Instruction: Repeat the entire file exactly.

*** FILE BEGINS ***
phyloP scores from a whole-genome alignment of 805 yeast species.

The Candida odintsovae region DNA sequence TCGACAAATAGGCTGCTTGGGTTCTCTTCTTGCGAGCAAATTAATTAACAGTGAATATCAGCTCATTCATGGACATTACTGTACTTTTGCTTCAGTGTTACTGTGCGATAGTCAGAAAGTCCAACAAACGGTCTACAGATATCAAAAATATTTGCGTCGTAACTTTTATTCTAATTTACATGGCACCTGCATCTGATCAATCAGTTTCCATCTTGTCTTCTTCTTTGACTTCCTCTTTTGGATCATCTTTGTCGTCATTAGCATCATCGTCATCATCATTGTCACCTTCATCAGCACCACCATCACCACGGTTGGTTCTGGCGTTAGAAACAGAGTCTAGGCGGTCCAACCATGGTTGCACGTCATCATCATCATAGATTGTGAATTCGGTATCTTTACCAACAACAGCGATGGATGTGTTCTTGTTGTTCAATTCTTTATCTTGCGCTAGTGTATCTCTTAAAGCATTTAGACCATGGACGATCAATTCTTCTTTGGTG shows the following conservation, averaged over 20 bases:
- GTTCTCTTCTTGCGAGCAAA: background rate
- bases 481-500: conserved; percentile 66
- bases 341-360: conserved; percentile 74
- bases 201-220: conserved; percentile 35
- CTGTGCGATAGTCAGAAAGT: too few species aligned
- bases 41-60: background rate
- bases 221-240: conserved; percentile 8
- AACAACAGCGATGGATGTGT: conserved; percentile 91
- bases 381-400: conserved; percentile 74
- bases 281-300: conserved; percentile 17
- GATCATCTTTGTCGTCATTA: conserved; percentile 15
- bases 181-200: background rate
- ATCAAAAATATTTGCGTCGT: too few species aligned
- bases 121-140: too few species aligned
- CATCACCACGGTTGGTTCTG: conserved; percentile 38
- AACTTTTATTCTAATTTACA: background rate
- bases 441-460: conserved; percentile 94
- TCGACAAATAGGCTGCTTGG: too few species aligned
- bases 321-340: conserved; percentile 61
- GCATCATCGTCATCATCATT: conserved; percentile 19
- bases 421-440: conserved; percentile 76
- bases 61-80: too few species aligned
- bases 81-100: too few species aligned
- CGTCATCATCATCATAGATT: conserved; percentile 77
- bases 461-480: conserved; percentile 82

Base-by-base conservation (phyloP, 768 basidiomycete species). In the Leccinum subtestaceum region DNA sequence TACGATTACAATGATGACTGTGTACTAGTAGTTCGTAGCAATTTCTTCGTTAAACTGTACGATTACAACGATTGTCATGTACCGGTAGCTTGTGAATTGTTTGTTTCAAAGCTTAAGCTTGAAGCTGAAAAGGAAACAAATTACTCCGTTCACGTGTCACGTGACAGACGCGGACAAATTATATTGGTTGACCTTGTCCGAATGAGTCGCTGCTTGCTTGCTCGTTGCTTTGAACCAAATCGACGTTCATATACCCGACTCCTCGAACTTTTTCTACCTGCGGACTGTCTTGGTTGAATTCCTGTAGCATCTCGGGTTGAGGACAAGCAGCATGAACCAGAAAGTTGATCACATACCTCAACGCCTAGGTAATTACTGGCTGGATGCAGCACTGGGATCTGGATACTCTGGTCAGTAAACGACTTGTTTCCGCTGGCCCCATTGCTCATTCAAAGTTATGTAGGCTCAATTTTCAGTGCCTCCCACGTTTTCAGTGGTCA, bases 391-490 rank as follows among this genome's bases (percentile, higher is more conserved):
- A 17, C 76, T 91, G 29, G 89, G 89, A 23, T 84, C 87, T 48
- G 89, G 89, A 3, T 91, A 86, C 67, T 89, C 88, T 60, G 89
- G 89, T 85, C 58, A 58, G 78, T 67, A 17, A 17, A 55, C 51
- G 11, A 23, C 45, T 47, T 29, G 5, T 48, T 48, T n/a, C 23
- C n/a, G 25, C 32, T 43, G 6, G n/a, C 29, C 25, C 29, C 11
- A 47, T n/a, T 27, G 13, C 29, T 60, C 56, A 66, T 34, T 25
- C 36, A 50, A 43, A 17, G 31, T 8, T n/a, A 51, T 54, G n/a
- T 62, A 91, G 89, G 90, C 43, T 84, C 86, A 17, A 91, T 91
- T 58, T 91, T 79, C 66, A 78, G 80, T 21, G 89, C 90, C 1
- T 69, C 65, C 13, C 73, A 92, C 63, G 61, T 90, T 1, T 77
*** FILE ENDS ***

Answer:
phyloP scores from a whole-genome alignment of 805 yeast species.

The Candida odintsovae region DNA sequence TCGACAAATAGGCTGCTTGGGTTCTCTTCTTGCGAGCAAATTAATTAACAGTGAATATCAGCTCATTCATGGACATTACTGTACTTTTGCTTCAGTGTTACTGTGCGATAGTCAGAAAGTCCAACAAACGGTCTACAGATATCAAAAATATTTGCGTCGTAACTTTTATTCTAATTTACATGGCACCTGCATCTGATCAATCAGTTTCCATCTTGTCTTCTTCTTTGACTTCCTCTTTTGGATCATCTTTGTCGTCATTAGCATCATCGTCATCATCATTGTCACCTTCATCAGCACCACCATCACCACGGTTGGTTCTGGCGTTAGAAACAGAGTCTAGGCGGTCCAACCATGGTTGCACGTCATCATCATCATAGATTGTGAATTCGGTATCTTTACCAACAACAGCGATGGATGTGTTCTTGTTGTTCAATTCTTTATCTTGCGCTAGTGTATCTCTTAAAGCATTTAGACCATGGACGATCAATTCTTCTTTGGTG shows the following conservation, averaged over 20 bases:
- GTTCTCTTCTTGCGAGCAAA: background rate
- bases 481-500: conserved; percentile 66
- bases 341-360: conserved; percentile 74
- bases 201-220: conserved; percentile 35
- CTGTGCGATAGTCAGAAAGT: too few species aligned
- bases 41-60: background rate
- bases 221-240: conserved; percentile 8
- AACAACAGCGATGGATGTGT: conserved; percentile 91
- bases 381-400: conserved; percentile 74
- bases 281-300: conserved; percentile 17
- GATCATCTTTGTCGTCATTA: conserved; percentile 15
- bases 181-200: background rate
- ATCAAAAATATTTGCGTCGT: too few species aligned
- bases 121-140: too few species aligned
- CATCACCACGGTTGGTTCTG: conserved; percentile 38
- AACTTTTATTCTAATTTACA: background rate
- bases 441-460: conserved; percentile 94
- TCGACAAATAGGCTGCTTGG: too few species aligned
- bases 321-340: conserved; percentile 61
- GCATCATCGTCATCATCATT: conserved; percentile 19
- bases 421-440: conserved; percentile 76
- bases 61-80: too few species aligned
- bases 81-100: too few species aligned
- CGTCATCATCATCATAGATT: conserved; percentile 77
- bases 461-480: conserved; percentile 82

Base-by-base conservation (phyloP, 768 basidiomycete species). In the Leccinum subtestaceum region DNA sequence TACGATTACAATGATGACTGTGTACTAGTAGTTCGTAGCAATTTCTTCGTTAAACTGTACGATTACAACGATTGTCATGTACCGGTAGCTTGTGAATTGTTTGTTTCAAAGCTTAAGCTTGAAGCTGAAAAGGAAACAAATTACTCCGTTCACGTGTCACGTGACAGACGCGGACAAATTATATTGGTTGACCTTGTCCGAATGAGTCGCTGCTTGCTTGCTCGTTGCTTTGAACCAAATCGACGTTCATATACCCGACTCCTCGAACTTTTTCTACCTGCGGACTGTCTTGGTTGAATTCCTGTAGCATCTCGGGTTGAGGACAAGCAGCATGAACCAGAAAGTTGATCACATACCTCAACGCCTAGGTAATTACTGGCTGGATGCAGCACTGGGATCTGGATACTCTGGTCAGTAAACGACTTGTTTCCGCTGGCCCCATTGCTCATTCAAAGTTATGTAGGCTCAATTTTCAGTGCCTCCCACGTTTTCAGTGGTCA, bases 391-490 rank as follows among this genome's bases (percentile, higher is more conserved):
- A 17, C 76, T 91, G 29, G 89, G 89, A 23, T 84, C 87, T 48
- G 89, G 89, A 3, T 91, A 86, C 67, T 89, C 88, T 60, G 89
- G 89, T 85, C 58, A 58, G 78, T 67, A 17, A 17, A 55, C 51
- G 11, A 23, C 45, T 47, T 29, G 5, T 48, T 48, T n/a, C 23
- C n/a, G 25, C 32, T 43, G 6, G n/a, C 29, C 25, C 29, C 11
- A 47, T n/a, T 27, G 13, C 29, T 60, C 56, A 66, T 34, T 25
- C 36, A 50, A 43, A 17, G 31, T 8, T n/a, A 51, T 54, G n/a
- T 62, A 91, G 89, G 90, C 43, T 84, C 86, A 17, A 91, T 91
- T 58, T 91, T 79, C 66, A 78, G 80, T 21, G 89, C 90, C 1
- T 69, C 65, C 13, C 73, A 92, C 63, G 61, T 90, T 1, T 77